But I will see your face in righteousness;
when I awake, I will be satisfied with your presence.
What a great and precious verse this is. Think on this a moment, David is praying and concludes with this; when I awake, I will be satisfied with your presence. Should that not be our daily prayer too? Should we not be satisfied with being in God’s presence each day? Further like David should we not be praying for that divine presence daily?
Do not mistake what I am saying, I am not implying some super-natural experience that infuses an individual like Moses on Mt. Sinai. We know that he barely survived that encounter with God and we never could (Exodus 33:20). This is the indwelling of the Holy Spirit recharging us daily as promised by our Lord and Savior.
Before offering an old school commentary on this verse I must make not of the opening half of the verse, often neglected when quoted; But I will see your face in righteousness. I once made the mistake of saying “I love buts in the bible while preaching a sermon” it got lots of laughs of course, unintentionally. My point was, words like but, therefore, etc. force us to read what preceded the verse to understand it fully.
In this case David has lamented his woes asked God for help against his enemies and then says But, in conclusion, no matter the out come that you choose for me Lord I will see your face in righteousness. David says he is living a righteous life so he is secure in how the Lord will deal with his enemies. Wow, are we so secure, so righteous?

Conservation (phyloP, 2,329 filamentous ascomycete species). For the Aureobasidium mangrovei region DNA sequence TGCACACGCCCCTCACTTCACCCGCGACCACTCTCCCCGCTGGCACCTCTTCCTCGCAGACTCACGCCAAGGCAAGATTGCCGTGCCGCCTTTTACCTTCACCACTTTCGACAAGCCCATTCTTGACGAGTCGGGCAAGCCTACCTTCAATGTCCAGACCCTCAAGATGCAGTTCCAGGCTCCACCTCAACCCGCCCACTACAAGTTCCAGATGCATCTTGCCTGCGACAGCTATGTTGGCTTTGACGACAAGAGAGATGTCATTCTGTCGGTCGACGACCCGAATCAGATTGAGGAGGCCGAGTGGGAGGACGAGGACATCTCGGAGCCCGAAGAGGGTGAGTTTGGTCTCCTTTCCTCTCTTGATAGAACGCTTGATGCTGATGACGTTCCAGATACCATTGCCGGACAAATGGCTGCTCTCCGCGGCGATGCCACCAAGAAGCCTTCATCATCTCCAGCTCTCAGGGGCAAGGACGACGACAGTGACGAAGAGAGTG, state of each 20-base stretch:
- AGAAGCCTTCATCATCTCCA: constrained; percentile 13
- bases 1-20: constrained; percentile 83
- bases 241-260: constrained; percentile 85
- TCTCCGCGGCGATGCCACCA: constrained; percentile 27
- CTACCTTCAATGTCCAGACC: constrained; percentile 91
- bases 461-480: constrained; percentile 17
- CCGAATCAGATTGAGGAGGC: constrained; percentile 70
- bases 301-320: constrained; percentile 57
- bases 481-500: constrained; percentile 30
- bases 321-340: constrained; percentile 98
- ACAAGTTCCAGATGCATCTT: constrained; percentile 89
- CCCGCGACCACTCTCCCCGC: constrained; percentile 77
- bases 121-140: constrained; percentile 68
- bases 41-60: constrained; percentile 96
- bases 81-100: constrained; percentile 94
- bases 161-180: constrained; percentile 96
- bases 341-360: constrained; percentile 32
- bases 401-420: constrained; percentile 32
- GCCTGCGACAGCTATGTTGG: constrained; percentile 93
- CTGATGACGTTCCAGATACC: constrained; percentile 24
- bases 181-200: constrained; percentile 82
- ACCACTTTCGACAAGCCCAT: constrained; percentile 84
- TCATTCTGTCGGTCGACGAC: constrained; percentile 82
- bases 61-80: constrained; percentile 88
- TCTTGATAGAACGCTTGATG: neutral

The Treasury of David C.H. Spurgeon’s Classic Works on Psalms
Verse 15. As for me. “I neither envy nor covet these men’s happiness, but partly have and partly hope for a far better.” To behold God’s face and to be changed by that vision into his image, so as to partake in his righteousness, this is my noble ambition; and in the prospect of this I cheerfully waive all my present enjoyments. My satisfaction is to come; I do not look for it as yet. I shall sleep awhile, but I shall wake at the sound of the trumpet; wake to everlasting joy, because I arise in thy likeness, O my God and King! Glimpses of glory good men have here below to stay their sacred hunger, but the full feast awaits them in the upper skies. Compared with this deep, ineffable, eternal fulness of delight, the joys of the worldlings are as a glowworm to the sun, or the drop of a bucket to the ocean.
EXPLANATORY NOTES AND QUAINT SAYINGS
These are only two of the Notes and Saying found on the website above